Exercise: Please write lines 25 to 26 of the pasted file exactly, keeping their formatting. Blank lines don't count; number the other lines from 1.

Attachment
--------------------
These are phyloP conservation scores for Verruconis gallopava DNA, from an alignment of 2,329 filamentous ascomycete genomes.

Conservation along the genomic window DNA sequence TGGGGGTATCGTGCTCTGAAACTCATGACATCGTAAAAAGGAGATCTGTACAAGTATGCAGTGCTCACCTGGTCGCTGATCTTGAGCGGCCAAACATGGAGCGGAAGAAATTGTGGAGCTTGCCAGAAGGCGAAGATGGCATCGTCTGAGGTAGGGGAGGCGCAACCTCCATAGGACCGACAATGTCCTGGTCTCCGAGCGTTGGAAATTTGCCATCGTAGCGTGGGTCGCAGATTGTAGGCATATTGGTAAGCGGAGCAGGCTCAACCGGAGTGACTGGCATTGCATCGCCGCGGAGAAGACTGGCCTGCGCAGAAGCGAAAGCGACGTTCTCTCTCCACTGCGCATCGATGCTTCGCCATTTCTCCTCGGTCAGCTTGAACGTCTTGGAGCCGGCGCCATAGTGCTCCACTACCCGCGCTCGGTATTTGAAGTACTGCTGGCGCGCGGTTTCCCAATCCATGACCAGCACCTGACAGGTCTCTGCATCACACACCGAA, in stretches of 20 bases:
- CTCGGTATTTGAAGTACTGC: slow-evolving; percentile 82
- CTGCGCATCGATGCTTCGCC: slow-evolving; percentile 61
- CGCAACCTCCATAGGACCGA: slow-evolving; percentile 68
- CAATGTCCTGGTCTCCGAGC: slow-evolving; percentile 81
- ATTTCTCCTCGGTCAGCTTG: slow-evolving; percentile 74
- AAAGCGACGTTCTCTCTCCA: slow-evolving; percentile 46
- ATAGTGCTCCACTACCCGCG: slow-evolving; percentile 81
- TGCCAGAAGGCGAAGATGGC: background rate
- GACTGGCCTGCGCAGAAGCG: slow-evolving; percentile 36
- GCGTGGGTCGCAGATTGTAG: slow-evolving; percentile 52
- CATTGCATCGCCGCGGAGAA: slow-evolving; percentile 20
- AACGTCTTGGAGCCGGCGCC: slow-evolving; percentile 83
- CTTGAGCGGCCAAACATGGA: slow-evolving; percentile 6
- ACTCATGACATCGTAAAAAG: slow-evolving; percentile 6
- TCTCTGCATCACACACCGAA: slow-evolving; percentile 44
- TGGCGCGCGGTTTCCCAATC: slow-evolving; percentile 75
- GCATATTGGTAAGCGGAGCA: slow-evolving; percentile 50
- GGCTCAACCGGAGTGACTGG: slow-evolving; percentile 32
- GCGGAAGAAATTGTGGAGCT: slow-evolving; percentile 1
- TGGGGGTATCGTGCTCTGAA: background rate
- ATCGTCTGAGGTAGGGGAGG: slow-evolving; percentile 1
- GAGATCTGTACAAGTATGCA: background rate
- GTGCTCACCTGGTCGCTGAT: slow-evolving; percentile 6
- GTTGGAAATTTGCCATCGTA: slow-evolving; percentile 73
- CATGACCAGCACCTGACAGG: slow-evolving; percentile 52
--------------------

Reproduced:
- GTGCTCACCTGGTCGCTGAT: slow-evolving; percentile 6
- GTTGGAAATTTGCCATCGTA: slow-evolving; percentile 73